BREAKING: N.C. drops mask mandate, capacity limits — effective now
Businesses can still require masks but can resume normal operations with no limits; Masks still required in schools, summer camps, public transit, healthcare
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A big milestone in Covid saga: Gov. Cooper lifts most restrictions; urges more vaccinations
by Tony Mecia
In a sweeping elimination of Covid restrictions, North Carolina is getting rid of capacity and gathering limits and social distancing requirements — and dropping mandatory mask-wearing in most circumstances for people who are vaccinated.
Gov. Roy Cooper, who strode to the lectern at an afternoon news conference with no mask for the first time in nearly a year, said the changes are effective immediately.
He said the changes were adopted after talking with medical experts and represent “a big step forward.” They came just a day after the Centers for Disease Control and Prevention said that people who are fully vaccinated don’t need to wear masks or practice social distancing indoors or outdoors.
What it means: The lifting of most requirements will start to clear the way for residents to go to offices, restaurants, stores and most other places without a face covering. And shops, restaurants, bars and other places that had previously had to limit capacity can resume normal operations. It could also encourage companies to hasten recalling at-home workers to the office.
Businesses can still make independent judgments on whether to require masks for customers or workers. Health and human services secretary Mandy Cohen said she had heard that companies including Home Depot and Starbucks would continue with mask requirements for customers and employees. Many large companies will probably take some time to figure out their next steps, while some smaller businesses might be quicker to ditch masks.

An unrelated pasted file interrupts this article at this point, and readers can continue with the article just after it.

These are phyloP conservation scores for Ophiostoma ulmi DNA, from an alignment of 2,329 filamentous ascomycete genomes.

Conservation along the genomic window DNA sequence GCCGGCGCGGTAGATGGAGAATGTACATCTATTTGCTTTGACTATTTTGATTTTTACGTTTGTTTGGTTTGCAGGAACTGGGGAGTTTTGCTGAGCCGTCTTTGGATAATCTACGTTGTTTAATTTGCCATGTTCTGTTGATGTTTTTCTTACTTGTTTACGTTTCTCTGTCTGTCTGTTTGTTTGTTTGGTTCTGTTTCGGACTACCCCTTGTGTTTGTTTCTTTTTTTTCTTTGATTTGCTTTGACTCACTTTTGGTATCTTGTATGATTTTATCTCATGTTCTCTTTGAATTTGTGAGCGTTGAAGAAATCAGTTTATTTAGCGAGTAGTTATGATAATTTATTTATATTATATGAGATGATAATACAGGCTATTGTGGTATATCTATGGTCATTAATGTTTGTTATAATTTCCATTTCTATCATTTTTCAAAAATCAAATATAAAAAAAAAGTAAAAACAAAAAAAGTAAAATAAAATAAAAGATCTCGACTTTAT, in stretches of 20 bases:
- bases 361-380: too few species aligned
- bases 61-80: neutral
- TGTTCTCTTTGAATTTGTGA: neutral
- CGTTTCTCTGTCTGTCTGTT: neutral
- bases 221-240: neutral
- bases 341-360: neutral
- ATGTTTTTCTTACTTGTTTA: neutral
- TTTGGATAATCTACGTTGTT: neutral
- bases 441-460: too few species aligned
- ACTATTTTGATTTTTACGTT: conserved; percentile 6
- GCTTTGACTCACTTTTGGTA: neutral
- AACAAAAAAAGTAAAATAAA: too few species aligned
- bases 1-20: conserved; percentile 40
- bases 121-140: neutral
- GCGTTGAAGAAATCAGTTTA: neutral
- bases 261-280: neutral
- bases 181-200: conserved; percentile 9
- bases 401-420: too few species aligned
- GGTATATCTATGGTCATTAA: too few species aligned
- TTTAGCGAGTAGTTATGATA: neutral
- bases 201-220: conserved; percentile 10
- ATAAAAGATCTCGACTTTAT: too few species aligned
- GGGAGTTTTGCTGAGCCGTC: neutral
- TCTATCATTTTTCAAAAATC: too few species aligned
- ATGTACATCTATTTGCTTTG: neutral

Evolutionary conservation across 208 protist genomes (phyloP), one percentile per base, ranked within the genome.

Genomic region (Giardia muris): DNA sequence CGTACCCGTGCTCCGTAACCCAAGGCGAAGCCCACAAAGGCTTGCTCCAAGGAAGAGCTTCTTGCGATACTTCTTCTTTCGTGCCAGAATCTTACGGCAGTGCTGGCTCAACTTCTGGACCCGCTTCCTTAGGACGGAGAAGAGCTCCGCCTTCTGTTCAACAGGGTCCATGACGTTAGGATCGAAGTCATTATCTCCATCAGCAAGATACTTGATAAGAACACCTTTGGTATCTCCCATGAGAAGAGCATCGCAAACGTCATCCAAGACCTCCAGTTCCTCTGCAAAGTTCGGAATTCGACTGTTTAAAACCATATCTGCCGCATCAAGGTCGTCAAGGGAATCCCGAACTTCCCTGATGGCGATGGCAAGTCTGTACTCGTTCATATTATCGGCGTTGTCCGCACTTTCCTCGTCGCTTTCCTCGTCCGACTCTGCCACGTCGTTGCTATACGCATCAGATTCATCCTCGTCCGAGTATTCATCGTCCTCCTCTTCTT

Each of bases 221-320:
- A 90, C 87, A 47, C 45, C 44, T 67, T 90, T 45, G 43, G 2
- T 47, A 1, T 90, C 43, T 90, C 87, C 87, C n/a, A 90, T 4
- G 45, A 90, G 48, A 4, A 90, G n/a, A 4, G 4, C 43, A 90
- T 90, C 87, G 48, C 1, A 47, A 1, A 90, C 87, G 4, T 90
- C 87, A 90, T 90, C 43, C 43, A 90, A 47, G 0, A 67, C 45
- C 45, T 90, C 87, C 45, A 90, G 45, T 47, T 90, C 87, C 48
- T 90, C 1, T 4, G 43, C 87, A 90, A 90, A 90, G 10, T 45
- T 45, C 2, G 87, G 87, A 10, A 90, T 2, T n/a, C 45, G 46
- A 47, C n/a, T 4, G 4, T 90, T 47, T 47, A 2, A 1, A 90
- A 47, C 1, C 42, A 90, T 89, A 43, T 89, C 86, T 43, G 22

Mask exceptions: Masks will still be required in certain settings, including public transportation, childcare, schools, prisons and hospitals and doctors’ offices, and Cohen said they would continue to be recommended in places where there are large indoor gatherings of people, including sporting arenas.
Honor system: Of course, there is no system in place to verify who is vaccinated and who isn’t, so going without masks in public settings will essentially be on the honor system.
Cooper acknowledged that the new rules would result in unvaccinated people no longer wearing masks, in violation of recommendations. But he said that could actually encourage those people to get vaccinated, since others aren’t wearing masks, either: “This tells people who are not vaccinated that the virus is still out there. … It should tell the unvaccinated that it is time to get a vaccine right now.”
Milestone: The move is a big milestone in returning to normal after the worst periods of the pandemic. In North Carolina, Covid has been linked to nearly 13,000 deaths, 59% of which were of people aged 75 and up. In the previous five years, the average number of yearly deaths was 92,000. Statistics for 2020 are incomplete but are likely to be much higher than average. The state’s population is 10.4 million.
North Carolina’s new rules generally follow the new CDC guidance. People are considered fully vaccinated two weeks after receiving their final Covid shot. About 51% of N.C. adults had at least one of those shots as of the middle of this week. Cooper had earlier said he wanted that figure to be 2/3 before dropping mask mandates, but he abandoned that goal after the CDC issued new recommendations.
The new guidance comes as all measures of the spread of Covid have plunged in North Carolina since a January peak.
For instance, here’s the number of daily new cases:
And here’s the number of deaths by date:
No masks, gas flowing … life is looking up. Enjoy the weekend.
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